Still, if today’s savings rates are deemed insufficient to help today’s retirement savers achieve their goals, how in the world can a combined 3% savings rate (employer and employee) possibly “rescue” retirement?
Well, despite their book’s auspicious title, from our discussion last week (and there were a couple of hundred witnesses), the only people who are being “rescued” are those who aren’t saving anything at all now (they’d be forced to save under this proposal) who also happen to be making $46,000 a year or less. That’s the group that Ghilarducci and James say will, under this proposal, achieve a 70% replacement rate (assuming Social Security, and no reductions there) in retirement. Everybody else? Well, you can keep saving for retirement, but Ghilarducci and James don’t see any reason to “underwrite” that responsible behavior by allowing you to defer paying taxes on compensation you haven’t yet received.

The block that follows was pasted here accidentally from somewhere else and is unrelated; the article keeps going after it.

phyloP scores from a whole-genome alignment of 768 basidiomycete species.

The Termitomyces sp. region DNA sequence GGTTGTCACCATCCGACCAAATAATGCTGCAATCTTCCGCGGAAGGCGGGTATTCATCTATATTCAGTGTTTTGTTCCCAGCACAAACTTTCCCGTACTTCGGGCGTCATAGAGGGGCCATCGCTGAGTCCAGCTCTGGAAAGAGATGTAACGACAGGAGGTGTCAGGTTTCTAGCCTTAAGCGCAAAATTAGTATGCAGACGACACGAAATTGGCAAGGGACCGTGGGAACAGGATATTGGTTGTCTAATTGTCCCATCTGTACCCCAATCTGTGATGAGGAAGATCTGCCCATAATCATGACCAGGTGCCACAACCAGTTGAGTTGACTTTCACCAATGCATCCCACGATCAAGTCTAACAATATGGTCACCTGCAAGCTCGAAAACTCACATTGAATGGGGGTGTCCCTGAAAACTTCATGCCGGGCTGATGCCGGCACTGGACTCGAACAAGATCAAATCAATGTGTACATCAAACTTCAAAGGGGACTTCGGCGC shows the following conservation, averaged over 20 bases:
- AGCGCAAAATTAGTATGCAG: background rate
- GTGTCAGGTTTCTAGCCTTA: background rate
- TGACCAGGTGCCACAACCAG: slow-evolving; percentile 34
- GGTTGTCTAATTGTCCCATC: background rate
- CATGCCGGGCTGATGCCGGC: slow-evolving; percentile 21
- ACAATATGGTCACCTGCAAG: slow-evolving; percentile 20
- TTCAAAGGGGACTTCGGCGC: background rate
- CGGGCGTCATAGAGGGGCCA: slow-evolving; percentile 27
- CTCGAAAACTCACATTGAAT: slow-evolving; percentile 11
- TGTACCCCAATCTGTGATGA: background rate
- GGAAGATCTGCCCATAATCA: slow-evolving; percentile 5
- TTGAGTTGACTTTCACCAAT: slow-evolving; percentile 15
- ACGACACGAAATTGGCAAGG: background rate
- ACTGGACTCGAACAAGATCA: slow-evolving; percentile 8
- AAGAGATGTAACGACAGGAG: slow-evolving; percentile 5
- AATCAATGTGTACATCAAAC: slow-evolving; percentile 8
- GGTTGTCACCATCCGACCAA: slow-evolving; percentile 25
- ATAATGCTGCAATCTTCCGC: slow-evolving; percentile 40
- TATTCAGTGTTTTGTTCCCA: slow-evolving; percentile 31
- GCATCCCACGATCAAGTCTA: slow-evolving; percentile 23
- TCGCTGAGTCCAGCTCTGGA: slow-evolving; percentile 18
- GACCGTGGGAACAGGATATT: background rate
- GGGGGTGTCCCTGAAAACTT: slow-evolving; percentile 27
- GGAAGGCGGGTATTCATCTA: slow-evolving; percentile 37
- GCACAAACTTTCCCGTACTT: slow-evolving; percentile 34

But even if you’re only focused on shoring up the prospects of lower-income workers, could a 3% contribution be enough? Even with the 7% return1 that Ghilarducci and James assume for their GRAs, I just couldn’t see it adding up.
So I asked Employee Benefit Research Institute (EBRI) Research Director Jack VanDerhei to run the GRA program assumptions – for younger workers only (ages 26-30) – and asked him to compare that to what those same workers might get if they simply continued in their 401(k)s.